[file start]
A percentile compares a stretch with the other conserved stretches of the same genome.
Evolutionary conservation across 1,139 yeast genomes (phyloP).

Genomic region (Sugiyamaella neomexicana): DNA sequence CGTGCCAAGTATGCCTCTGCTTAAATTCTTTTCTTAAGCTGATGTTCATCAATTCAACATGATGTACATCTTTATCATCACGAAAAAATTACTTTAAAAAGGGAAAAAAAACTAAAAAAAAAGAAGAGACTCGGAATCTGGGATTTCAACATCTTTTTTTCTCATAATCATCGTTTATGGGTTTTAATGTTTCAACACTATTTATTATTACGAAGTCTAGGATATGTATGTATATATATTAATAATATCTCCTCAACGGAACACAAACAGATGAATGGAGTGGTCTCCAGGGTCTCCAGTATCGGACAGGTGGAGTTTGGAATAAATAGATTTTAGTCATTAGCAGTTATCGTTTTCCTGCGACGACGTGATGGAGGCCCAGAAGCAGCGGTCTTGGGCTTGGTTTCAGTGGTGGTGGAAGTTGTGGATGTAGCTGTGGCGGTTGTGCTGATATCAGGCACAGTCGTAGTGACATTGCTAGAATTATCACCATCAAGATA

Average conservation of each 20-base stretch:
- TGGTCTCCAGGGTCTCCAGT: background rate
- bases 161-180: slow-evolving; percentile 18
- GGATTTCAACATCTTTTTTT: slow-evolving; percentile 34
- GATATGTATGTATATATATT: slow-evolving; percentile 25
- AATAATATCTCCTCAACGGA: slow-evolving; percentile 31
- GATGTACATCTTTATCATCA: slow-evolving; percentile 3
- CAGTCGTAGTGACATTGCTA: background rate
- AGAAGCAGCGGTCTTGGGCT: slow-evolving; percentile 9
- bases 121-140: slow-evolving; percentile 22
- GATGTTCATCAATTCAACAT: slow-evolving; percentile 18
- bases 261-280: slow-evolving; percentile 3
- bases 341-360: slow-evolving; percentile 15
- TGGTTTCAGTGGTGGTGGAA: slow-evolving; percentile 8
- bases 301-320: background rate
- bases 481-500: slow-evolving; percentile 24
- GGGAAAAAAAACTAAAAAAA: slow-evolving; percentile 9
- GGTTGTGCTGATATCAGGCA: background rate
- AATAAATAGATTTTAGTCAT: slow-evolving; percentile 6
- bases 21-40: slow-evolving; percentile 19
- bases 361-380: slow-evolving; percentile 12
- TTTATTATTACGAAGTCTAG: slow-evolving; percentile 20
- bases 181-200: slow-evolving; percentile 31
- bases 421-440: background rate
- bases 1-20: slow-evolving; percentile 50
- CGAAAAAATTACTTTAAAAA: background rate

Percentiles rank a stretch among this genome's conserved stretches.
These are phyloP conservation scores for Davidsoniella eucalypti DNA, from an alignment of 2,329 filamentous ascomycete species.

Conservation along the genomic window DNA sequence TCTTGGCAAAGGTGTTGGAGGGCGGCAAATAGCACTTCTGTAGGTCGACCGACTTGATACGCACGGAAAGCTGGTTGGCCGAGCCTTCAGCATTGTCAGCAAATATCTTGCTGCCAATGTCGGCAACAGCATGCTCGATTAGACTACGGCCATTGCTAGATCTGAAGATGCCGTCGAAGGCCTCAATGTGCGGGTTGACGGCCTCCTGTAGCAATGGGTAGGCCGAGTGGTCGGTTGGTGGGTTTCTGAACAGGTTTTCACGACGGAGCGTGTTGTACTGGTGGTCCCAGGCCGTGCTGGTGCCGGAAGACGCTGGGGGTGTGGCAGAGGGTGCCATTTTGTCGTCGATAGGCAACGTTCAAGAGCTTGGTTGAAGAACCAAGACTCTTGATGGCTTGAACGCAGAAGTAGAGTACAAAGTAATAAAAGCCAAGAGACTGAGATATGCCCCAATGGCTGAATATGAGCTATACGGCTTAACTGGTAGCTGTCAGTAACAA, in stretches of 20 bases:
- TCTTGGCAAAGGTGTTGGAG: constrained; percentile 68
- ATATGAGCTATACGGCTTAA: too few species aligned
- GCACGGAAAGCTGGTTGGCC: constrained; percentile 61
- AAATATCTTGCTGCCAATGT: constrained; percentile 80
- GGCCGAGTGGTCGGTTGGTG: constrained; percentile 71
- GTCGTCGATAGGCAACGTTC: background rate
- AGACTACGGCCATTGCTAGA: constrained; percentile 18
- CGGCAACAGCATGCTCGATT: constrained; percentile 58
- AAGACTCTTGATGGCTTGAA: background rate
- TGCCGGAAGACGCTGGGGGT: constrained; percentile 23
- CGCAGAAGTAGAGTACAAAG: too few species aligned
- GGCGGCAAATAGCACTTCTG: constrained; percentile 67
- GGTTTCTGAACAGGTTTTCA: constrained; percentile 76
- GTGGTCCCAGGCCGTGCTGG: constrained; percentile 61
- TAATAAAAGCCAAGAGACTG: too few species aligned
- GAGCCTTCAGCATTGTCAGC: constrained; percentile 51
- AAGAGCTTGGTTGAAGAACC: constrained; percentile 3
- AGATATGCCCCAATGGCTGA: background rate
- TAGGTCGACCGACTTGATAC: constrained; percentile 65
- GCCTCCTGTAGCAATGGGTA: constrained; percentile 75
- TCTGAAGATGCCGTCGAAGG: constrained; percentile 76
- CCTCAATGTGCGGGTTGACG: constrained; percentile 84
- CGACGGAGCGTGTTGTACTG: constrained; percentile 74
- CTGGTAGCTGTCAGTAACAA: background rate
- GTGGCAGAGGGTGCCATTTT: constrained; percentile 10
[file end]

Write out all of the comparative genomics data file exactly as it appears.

A percentile compares a stretch with the other conserved stretches of the same genome.
Evolutionary conservation across 1,139 yeast genomes (phyloP).

Genomic region (Sugiyamaella neomexicana): DNA sequence CGTGCCAAGTATGCCTCTGCTTAAATTCTTTTCTTAAGCTGATGTTCATCAATTCAACATGATGTACATCTTTATCATCACGAAAAAATTACTTTAAAAAGGGAAAAAAAACTAAAAAAAAAGAAGAGACTCGGAATCTGGGATTTCAACATCTTTTTTTCTCATAATCATCGTTTATGGGTTTTAATGTTTCAACACTATTTATTATTACGAAGTCTAGGATATGTATGTATATATATTAATAATATCTCCTCAACGGAACACAAACAGATGAATGGAGTGGTCTCCAGGGTCTCCAGTATCGGACAGGTGGAGTTTGGAATAAATAGATTTTAGTCATTAGCAGTTATCGTTTTCCTGCGACGACGTGATGGAGGCCCAGAAGCAGCGGTCTTGGGCTTGGTTTCAGTGGTGGTGGAAGTTGTGGATGTAGCTGTGGCGGTTGTGCTGATATCAGGCACAGTCGTAGTGACATTGCTAGAATTATCACCATCAAGATA

Average conservation of each 20-base stretch:
- TGGTCTCCAGGGTCTCCAGT: background rate
- bases 161-180: slow-evolving; percentile 18
- GGATTTCAACATCTTTTTTT: slow-evolving; percentile 34
- GATATGTATGTATATATATT: slow-evolving; percentile 25
- AATAATATCTCCTCAACGGA: slow-evolving; percentile 31
- GATGTACATCTTTATCATCA: slow-evolving; percentile 3
- CAGTCGTAGTGACATTGCTA: background rate
- AGAAGCAGCGGTCTTGGGCT: slow-evolving; percentile 9
- bases 121-140: slow-evolving; percentile 22
- GATGTTCATCAATTCAACAT: slow-evolving; percentile 18
- bases 261-280: slow-evolving; percentile 3
- bases 341-360: slow-evolving; percentile 15
- TGGTTTCAGTGGTGGTGGAA: slow-evolving; percentile 8
- bases 301-320: background rate
- bases 481-500: slow-evolving; percentile 24
- GGGAAAAAAAACTAAAAAAA: slow-evolving; percentile 9
- GGTTGTGCTGATATCAGGCA: background rate
- AATAAATAGATTTTAGTCAT: slow-evolving; percentile 6
- bases 21-40: slow-evolving; percentile 19
- bases 361-380: slow-evolving; percentile 12
- TTTATTATTACGAAGTCTAG: slow-evolving; percentile 20
- bases 181-200: slow-evolving; percentile 31
- bases 421-440: background rate
- bases 1-20: slow-evolving; percentile 50
- CGAAAAAATTACTTTAAAAA: background rate

Percentiles rank a stretch among this genome's conserved stretches.
These are phyloP conservation scores for Davidsoniella eucalypti DNA, from an alignment of 2,329 filamentous ascomycete species.

Conservation along the genomic window DNA sequence TCTTGGCAAAGGTGTTGGAGGGCGGCAAATAGCACTTCTGTAGGTCGACCGACTTGATACGCACGGAAAGCTGGTTGGCCGAGCCTTCAGCATTGTCAGCAAATATCTTGCTGCCAATGTCGGCAACAGCATGCTCGATTAGACTACGGCCATTGCTAGATCTGAAGATGCCGTCGAAGGCCTCAATGTGCGGGTTGACGGCCTCCTGTAGCAATGGGTAGGCCGAGTGGTCGGTTGGTGGGTTTCTGAACAGGTTTTCACGACGGAGCGTGTTGTACTGGTGGTCCCAGGCCGTGCTGGTGCCGGAAGACGCTGGGGGTGTGGCAGAGGGTGCCATTTTGTCGTCGATAGGCAACGTTCAAGAGCTTGGTTGAAGAACCAAGACTCTTGATGGCTTGAACGCAGAAGTAGAGTACAAAGTAATAAAAGCCAAGAGACTGAGATATGCCCCAATGGCTGAATATGAGCTATACGGCTTAACTGGTAGCTGTCAGTAACAA, in stretches of 20 bases:
- TCTTGGCAAAGGTGTTGGAG: constrained; percentile 68
- ATATGAGCTATACGGCTTAA: too few species aligned
- GCACGGAAAGCTGGTTGGCC: constrained; percentile 61
- AAATATCTTGCTGCCAATGT: constrained; percentile 80
- GGCCGAGTGGTCGGTTGGTG: constrained; percentile 71
- GTCGTCGATAGGCAACGTTC: background rate
- AGACTACGGCCATTGCTAGA: constrained; percentile 18
- CGGCAACAGCATGCTCGATT: constrained; percentile 58
- AAGACTCTTGATGGCTTGAA: background rate
- TGCCGGAAGACGCTGGGGGT: constrained; percentile 23
- CGCAGAAGTAGAGTACAAAG: too few species aligned
- GGCGGCAAATAGCACTTCTG: constrained; percentile 67
- GGTTTCTGAACAGGTTTTCA: constrained; percentile 76
- GTGGTCCCAGGCCGTGCTGG: constrained; percentile 61
- TAATAAAAGCCAAGAGACTG: too few species aligned
- GAGCCTTCAGCATTGTCAGC: constrained; percentile 51
- AAGAGCTTGGTTGAAGAACC: constrained; percentile 3
- AGATATGCCCCAATGGCTGA: background rate
- TAGGTCGACCGACTTGATAC: constrained; percentile 65
- GCCTCCTGTAGCAATGGGTA: constrained; percentile 75
- TCTGAAGATGCCGTCGAAGG: constrained; percentile 76
- CCTCAATGTGCGGGTTGACG: constrained; percentile 84
- CGACGGAGCGTGTTGTACTG: constrained; percentile 74
- CTGGTAGCTGTCAGTAACAA: background rate
- GTGGCAGAGGGTGCCATTTT: constrained; percentile 10